Articles Posted in Sexual Harassment

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Sexual Harassment is a major problem in the restaurant industry. According to a recent study, as many as 90% of women and 70% of men working in the Restaurant industry have experienced some form of sexual harassment. In the U.S., more sexual harassment claims are filed in the restaurant industry than in any other. Harassment of service workers by managers, coworkers, and, even, customers is insidious and rampant. A new legal defense group, called TIME’S UP, has taken aim at this pervasive problem and is standing up to one of the world’s most recognizable restaurant brands – McDonald’s.

Formed by over 300 actresses, agents, writers, directors, producers and entertainment executives, The TIME’S UP legal defense fund is resolved to extend the muscle of the #MeToo movement and combat sexual harassment in Hollywood as well as in blue collar professions like janitorial services, nursing, farming, manufacturing, and hospitality, including the restaurant industry. TIME’S UP will support new legislation aimed at achieving gender equality; penalizing companies that don’t take action against harassment; and discouraging the use of nondisclosure agreements to silence victims of harassment.

This week, TIME’S UP announced the filing of 23 new complaints against McDonald’s. In the filings, workers accuse McDonald’s of gender-based discrimination, sexual harassment in the workplace, and retaliation for speaking up. Director of TIME’S UP, Sharyn Tejani said victims of sexual harassment are often in a position where they must “put up with the harassment,” or “lose the paycheck that’s keeping you in a house or keeping groceries on your table.”

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In Minnesota, the legislature is debating a bill that would expand the types of sexual harassment that would violate state law.  The bill would overturn court decisions which require sexual harassment to be “severe or pervasive” to be illegal.  If passed, this bill would provide a powerful incentive to employers to do even more to address the epidemic of sexual harassment in the workplace.

Both federal and state courts use the “severe or pervasive” standard to distinguish between harassment that an employee can sue her employer for and harassment that she cannot.  There are numerous examples of court cases where courts applied this standard and dismissed cases where many people believe the harassment should have been unlawful.  For example, in one case from Alabama, a court held that harassment was not “severe or pervasive” even though it included a man doing things to a female subordinate such as knocking her over onto a couch and asking her to “blow” him; propositioning her for sex; referring to women as “tramps,” “sluts,” and “bitches;” playing with his zipper in front of her while saying “hey babe;” and other crude sexist conduct.

If this Minnesota bill becomes law, it is unclear where Minnesota courts will draw the line between actionable harassment and unactionable harassment.  They could decide that any sexual harassment, no matter how severe or pervasive, is actionable.  In which case, women who experienced minor forms of sexual harassment could get very small amounts of monetary relief if they sued.  But perhaps even more important than providing some monetary relief, those lawsuits could permit the courts, through their powers to order “injunctive relief,” to force employers to take actions to better prevent and correct sexual harassment.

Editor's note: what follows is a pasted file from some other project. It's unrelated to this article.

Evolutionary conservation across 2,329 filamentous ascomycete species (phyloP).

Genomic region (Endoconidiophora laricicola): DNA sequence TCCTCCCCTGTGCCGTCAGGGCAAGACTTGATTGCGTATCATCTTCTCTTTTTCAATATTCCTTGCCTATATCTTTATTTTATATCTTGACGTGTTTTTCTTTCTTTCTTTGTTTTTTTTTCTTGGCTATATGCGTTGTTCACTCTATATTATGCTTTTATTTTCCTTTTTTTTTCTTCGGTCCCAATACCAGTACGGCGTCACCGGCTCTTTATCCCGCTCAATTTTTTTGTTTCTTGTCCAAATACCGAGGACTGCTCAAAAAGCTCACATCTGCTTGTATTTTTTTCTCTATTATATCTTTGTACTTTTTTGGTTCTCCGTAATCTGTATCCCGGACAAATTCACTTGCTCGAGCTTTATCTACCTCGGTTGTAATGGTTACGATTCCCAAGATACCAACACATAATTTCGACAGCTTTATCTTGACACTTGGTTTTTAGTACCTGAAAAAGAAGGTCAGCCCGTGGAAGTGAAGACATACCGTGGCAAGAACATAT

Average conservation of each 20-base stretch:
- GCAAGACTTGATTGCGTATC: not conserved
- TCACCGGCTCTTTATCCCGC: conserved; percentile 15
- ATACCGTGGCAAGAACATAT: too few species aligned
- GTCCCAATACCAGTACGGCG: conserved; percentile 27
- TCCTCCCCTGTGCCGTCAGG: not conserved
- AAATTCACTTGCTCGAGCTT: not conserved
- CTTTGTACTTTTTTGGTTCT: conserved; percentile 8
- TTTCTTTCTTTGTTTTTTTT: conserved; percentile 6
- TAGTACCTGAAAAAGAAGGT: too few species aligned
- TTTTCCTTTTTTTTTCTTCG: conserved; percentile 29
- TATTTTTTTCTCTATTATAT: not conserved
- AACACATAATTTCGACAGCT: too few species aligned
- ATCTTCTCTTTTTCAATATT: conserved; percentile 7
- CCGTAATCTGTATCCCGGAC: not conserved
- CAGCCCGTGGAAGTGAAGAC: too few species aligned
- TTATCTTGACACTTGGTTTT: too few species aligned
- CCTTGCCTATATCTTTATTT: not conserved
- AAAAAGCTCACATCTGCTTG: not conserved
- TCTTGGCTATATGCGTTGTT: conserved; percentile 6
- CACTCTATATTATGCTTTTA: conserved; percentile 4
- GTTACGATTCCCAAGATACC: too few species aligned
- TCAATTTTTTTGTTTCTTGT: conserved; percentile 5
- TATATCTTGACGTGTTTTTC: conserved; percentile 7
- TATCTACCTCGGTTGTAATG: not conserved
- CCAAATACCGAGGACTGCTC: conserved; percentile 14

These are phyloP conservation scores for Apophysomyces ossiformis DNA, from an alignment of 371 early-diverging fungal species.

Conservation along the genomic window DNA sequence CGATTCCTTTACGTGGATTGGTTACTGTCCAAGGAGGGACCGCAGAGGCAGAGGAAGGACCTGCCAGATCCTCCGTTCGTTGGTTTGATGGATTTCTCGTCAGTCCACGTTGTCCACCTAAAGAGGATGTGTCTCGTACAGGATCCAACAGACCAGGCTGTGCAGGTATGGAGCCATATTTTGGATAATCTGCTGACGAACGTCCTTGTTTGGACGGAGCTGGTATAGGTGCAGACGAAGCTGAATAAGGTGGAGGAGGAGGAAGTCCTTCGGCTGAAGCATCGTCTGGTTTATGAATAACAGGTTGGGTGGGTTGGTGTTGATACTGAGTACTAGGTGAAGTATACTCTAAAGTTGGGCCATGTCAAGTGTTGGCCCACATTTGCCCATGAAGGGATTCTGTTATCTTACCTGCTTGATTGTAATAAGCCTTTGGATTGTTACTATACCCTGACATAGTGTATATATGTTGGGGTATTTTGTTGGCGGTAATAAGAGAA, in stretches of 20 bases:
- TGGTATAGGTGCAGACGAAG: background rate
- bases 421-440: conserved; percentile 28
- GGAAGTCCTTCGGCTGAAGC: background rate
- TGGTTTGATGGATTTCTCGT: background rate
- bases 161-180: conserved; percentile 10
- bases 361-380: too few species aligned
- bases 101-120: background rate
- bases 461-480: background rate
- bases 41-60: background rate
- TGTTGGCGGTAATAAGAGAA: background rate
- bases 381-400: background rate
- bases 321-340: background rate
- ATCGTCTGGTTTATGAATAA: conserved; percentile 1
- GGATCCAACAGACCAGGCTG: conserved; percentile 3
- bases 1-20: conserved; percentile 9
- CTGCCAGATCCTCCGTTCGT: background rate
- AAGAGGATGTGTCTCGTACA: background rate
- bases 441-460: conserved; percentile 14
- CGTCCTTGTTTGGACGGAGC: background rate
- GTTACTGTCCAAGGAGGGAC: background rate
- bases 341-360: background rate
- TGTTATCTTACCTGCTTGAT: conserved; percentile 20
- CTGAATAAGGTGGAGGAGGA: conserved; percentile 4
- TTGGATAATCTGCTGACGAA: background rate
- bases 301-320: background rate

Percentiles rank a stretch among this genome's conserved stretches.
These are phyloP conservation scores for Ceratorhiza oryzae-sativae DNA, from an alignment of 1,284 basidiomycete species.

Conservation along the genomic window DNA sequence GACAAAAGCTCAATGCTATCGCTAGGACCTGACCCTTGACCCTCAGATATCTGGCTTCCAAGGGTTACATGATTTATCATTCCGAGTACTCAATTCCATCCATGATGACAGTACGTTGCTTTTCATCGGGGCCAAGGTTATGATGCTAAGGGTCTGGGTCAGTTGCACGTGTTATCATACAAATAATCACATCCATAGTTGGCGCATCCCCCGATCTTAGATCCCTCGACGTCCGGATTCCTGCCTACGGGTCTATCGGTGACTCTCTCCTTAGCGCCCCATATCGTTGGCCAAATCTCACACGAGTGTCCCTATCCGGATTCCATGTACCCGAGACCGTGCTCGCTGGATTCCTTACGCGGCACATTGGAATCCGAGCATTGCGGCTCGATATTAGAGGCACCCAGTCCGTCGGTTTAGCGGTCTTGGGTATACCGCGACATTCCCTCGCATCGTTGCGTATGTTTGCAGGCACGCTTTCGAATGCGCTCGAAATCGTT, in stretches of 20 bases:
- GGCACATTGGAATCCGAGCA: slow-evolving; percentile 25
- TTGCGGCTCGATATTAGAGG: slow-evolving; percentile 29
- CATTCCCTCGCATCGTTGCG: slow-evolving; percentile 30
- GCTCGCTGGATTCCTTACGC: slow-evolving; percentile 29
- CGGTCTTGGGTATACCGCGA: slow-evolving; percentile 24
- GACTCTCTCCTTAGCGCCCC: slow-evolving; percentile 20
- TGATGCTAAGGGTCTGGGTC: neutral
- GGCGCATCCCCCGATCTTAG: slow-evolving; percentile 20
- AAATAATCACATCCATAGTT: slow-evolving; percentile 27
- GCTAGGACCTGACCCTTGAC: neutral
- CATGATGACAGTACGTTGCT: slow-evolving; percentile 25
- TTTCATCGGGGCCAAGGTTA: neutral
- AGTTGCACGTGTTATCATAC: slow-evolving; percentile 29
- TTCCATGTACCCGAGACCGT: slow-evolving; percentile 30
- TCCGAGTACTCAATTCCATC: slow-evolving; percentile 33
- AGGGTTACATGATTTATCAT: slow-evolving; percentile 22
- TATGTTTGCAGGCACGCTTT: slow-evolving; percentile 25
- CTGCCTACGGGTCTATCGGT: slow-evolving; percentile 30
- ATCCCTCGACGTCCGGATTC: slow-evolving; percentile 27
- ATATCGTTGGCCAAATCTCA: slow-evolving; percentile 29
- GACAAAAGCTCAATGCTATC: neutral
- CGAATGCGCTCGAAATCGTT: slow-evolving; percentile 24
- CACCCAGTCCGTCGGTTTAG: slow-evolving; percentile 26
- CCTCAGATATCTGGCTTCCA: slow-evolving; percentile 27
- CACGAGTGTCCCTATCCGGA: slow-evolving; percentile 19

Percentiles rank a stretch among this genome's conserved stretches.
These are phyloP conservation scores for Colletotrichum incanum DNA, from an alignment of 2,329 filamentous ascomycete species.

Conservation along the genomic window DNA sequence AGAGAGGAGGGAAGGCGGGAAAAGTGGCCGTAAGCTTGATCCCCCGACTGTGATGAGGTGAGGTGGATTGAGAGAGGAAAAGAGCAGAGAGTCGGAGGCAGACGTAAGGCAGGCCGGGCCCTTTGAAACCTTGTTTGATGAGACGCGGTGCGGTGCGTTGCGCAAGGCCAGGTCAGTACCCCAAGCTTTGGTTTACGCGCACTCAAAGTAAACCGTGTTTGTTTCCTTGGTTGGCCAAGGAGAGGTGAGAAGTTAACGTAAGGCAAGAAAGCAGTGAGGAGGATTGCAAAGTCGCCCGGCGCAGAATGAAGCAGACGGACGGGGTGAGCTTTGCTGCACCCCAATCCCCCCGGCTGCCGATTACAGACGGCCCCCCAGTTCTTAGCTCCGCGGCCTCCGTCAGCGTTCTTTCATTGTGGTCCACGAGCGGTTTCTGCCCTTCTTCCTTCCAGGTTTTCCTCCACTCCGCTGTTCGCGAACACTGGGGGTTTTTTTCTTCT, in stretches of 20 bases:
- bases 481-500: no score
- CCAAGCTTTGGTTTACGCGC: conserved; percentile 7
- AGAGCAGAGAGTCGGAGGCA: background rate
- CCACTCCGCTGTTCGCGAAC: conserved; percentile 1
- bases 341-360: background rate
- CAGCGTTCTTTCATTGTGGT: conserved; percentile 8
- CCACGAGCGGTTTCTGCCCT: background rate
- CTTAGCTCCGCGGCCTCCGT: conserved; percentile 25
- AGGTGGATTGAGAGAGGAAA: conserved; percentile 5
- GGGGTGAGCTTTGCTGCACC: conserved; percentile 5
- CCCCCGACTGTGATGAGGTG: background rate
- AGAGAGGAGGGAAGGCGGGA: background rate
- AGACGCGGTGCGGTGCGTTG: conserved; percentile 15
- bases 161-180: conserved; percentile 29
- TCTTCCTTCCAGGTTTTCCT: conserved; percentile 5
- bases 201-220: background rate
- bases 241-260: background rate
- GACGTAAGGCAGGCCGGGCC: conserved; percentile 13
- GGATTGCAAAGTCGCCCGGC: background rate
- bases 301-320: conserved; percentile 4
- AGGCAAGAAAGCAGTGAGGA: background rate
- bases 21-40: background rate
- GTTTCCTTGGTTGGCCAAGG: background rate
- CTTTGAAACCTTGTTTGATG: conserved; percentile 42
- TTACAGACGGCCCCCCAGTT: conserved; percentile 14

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Uber recently capitulated to public pressure and decided to no longer require victims of sexual harassment or assault to bring their individual claims against the company through arbitration. Uber, like many companies, puts arbitration clauses into the fine print of agreements that employees, drivers, and passengers must agree to in order to do business with Uber. Just about no one reads this fine print and many probably would not understand what the fine print meant even if they read it.

Arbitration, when used appropriately, can be an efficient and fair process. It can be fair when the parties to the agreement have equal bargaining power and one party does not have a built-in advantage over another if a dispute goes to arbitration. For example, companies and unions often agree to use arbitration and that process is usually fair and efficient. However, the way Uber and many other companies use arbitration, serious problems can get swept under the rug and go unaddressed because arbitration is often secretive and slanted in favor of large companies.  (Please see other posts on this blog regarding arbitration for an explanation of why it is problematic.)

For these reasons, Uber faced increasing pressure to permit sexual harassment and assault victims to pursue claims against the company in court, instead of through arbitration. Interestingly, Uber only exempted sexual harassment and assault claims from the arbitration process. So, for example, if the company systematically discriminated against racial minorities, those claims would still have to go through the unfair arbitration process. Furthermore, Uber’s arbitration fine print still does not permit people to file class actions against the company for sexual assault or harassment.